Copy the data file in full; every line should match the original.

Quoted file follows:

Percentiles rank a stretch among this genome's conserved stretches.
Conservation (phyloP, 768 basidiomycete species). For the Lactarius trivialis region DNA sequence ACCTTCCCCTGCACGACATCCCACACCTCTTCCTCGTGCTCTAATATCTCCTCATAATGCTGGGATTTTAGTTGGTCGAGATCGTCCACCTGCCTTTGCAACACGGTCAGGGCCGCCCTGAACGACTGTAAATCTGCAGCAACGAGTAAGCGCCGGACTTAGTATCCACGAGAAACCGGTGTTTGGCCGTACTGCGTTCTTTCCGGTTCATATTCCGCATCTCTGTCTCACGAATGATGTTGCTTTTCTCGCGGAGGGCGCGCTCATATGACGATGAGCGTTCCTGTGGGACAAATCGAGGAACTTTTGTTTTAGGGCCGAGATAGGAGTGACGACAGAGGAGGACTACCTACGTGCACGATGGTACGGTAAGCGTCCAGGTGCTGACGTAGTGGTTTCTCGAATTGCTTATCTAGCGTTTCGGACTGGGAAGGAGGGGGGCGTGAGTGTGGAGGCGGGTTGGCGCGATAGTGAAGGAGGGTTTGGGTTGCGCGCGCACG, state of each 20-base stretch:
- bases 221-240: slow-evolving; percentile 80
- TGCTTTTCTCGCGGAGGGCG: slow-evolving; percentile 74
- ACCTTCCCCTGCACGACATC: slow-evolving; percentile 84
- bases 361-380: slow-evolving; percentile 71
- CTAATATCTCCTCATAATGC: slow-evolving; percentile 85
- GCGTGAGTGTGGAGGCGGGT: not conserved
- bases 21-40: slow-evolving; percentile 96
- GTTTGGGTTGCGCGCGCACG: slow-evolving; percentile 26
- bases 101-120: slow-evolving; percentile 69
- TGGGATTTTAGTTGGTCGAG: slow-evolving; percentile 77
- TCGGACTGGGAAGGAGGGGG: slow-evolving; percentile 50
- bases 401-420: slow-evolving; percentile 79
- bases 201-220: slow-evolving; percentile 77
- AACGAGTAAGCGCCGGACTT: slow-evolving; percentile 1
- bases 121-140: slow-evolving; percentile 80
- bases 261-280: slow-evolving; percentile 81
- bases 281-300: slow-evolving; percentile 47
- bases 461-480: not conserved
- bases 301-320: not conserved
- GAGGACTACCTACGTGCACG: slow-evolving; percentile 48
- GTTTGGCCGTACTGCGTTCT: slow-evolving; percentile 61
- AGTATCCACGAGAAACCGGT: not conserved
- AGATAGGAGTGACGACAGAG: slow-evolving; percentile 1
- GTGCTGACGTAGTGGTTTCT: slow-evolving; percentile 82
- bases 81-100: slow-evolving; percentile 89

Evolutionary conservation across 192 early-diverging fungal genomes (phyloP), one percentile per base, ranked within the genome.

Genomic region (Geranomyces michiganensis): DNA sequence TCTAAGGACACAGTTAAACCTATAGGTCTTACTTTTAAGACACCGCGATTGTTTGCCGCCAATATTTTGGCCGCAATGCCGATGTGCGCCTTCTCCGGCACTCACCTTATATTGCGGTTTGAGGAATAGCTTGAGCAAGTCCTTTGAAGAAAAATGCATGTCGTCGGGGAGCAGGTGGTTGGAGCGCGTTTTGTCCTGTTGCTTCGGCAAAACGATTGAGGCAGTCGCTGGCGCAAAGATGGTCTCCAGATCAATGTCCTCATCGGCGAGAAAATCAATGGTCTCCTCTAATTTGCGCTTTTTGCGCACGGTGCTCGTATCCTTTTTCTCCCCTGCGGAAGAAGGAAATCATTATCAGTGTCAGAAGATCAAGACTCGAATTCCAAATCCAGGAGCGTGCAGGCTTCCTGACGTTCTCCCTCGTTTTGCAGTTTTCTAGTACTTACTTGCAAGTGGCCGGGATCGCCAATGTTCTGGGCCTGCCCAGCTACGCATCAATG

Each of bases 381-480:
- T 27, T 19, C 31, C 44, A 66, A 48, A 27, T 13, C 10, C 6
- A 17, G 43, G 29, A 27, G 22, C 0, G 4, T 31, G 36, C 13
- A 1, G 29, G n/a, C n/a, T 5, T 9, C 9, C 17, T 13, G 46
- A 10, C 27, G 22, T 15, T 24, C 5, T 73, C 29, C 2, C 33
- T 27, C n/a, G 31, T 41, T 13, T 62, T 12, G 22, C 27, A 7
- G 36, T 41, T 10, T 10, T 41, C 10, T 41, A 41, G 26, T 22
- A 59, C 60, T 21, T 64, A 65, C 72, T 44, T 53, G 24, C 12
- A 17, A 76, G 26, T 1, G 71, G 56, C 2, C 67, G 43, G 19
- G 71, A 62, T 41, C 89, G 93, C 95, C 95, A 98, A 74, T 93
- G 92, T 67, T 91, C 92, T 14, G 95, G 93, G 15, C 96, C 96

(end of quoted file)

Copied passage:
Percentiles rank a stretch among this genome's conserved stretches.
Conservation (phyloP, 768 basidiomycete species). For the Lactarius trivialis region DNA sequence ACCTTCCCCTGCACGACATCCCACACCTCTTCCTCGTGCTCTAATATCTCCTCATAATGCTGGGATTTTAGTTGGTCGAGATCGTCCACCTGCCTTTGCAACACGGTCAGGGCCGCCCTGAACGACTGTAAATCTGCAGCAACGAGTAAGCGCCGGACTTAGTATCCACGAGAAACCGGTGTTTGGCCGTACTGCGTTCTTTCCGGTTCATATTCCGCATCTCTGTCTCACGAATGATGTTGCTTTTCTCGCGGAGGGCGCGCTCATATGACGATGAGCGTTCCTGTGGGACAAATCGAGGAACTTTTGTTTTAGGGCCGAGATAGGAGTGACGACAGAGGAGGACTACCTACGTGCACGATGGTACGGTAAGCGTCCAGGTGCTGACGTAGTGGTTTCTCGAATTGCTTATCTAGCGTTTCGGACTGGGAAGGAGGGGGGCGTGAGTGTGGAGGCGGGTTGGCGCGATAGTGAAGGAGGGTTTGGGTTGCGCGCGCACG, state of each 20-base stretch:
- bases 221-240: slow-evolving; percentile 80
- TGCTTTTCTCGCGGAGGGCG: slow-evolving; percentile 74
- ACCTTCCCCTGCACGACATC: slow-evolving; percentile 84
- bases 361-380: slow-evolving; percentile 71
- CTAATATCTCCTCATAATGC: slow-evolving; percentile 85
- GCGTGAGTGTGGAGGCGGGT: not conserved
- bases 21-40: slow-evolving; percentile 96
- GTTTGGGTTGCGCGCGCACG: slow-evolving; percentile 26
- bases 101-120: slow-evolving; percentile 69
- TGGGATTTTAGTTGGTCGAG: slow-evolving; percentile 77
- TCGGACTGGGAAGGAGGGGG: slow-evolving; percentile 50
- bases 401-420: slow-evolving; percentile 79
- bases 201-220: slow-evolving; percentile 77
- AACGAGTAAGCGCCGGACTT: slow-evolving; percentile 1
- bases 121-140: slow-evolving; percentile 80
- bases 261-280: slow-evolving; percentile 81
- bases 281-300: slow-evolving; percentile 47
- bases 461-480: not conserved
- bases 301-320: not conserved
- GAGGACTACCTACGTGCACG: slow-evolving; percentile 48
- GTTTGGCCGTACTGCGTTCT: slow-evolving; percentile 61
- AGTATCCACGAGAAACCGGT: not conserved
- AGATAGGAGTGACGACAGAG: slow-evolving; percentile 1
- GTGCTGACGTAGTGGTTTCT: slow-evolving; percentile 82
- bases 81-100: slow-evolving; percentile 89

Evolutionary conservation across 192 early-diverging fungal genomes (phyloP), one percentile per base, ranked within the genome.

Genomic region (Geranomyces michiganensis): DNA sequence TCTAAGGACACAGTTAAACCTATAGGTCTTACTTTTAAGACACCGCGATTGTTTGCCGCCAATATTTTGGCCGCAATGCCGATGTGCGCCTTCTCCGGCACTCACCTTATATTGCGGTTTGAGGAATAGCTTGAGCAAGTCCTTTGAAGAAAAATGCATGTCGTCGGGGAGCAGGTGGTTGGAGCGCGTTTTGTCCTGTTGCTTCGGCAAAACGATTGAGGCAGTCGCTGGCGCAAAGATGGTCTCCAGATCAATGTCCTCATCGGCGAGAAAATCAATGGTCTCCTCTAATTTGCGCTTTTTGCGCACGGTGCTCGTATCCTTTTTCTCCCCTGCGGAAGAAGGAAATCATTATCAGTGTCAGAAGATCAAGACTCGAATTCCAAATCCAGGAGCGTGCAGGCTTCCTGACGTTCTCCCTCGTTTTGCAGTTTTCTAGTACTTACTTGCAAGTGGCCGGGATCGCCAATGTTCTGGGCCTGCCCAGCTACGCATCAATG

Each of bases 381-480:
- T 27, T 19, C 31, C 44, A 66, A 48, A 27, T 13, C 10, C 6
- A 17, G 43, G 29, A 27, G 22, C 0, G 4, T 31, G 36, C 13
- A 1, G 29, G n/a, C n/a, T 5, T 9, C 9, C 17, T 13, G 46
- A 10, C 27, G 22, T 15, T 24, C 5, T 73, C 29, C 2, C 33
- T 27, C n/a, G 31, T 41, T 13, T 62, T 12, G 22, C 27, A 7
- G 36, T 41, T 10, T 10, T 41, C 10, T 41, A 41, G 26, T 22
- A 59, C 60, T 21, T 64, A 65, C 72, T 44, T 53, G 24, C 12
- A 17, A 76, G 26, T 1, G 71, G 56, C 2, C 67, G 43, G 19
- G 71, A 62, T 41, C 89, G 93, C 95, C 95, A 98, A 74, T 93
- G 92, T 67, T 91, C 92, T 14, G 95, G 93, G 15, C 96, C 96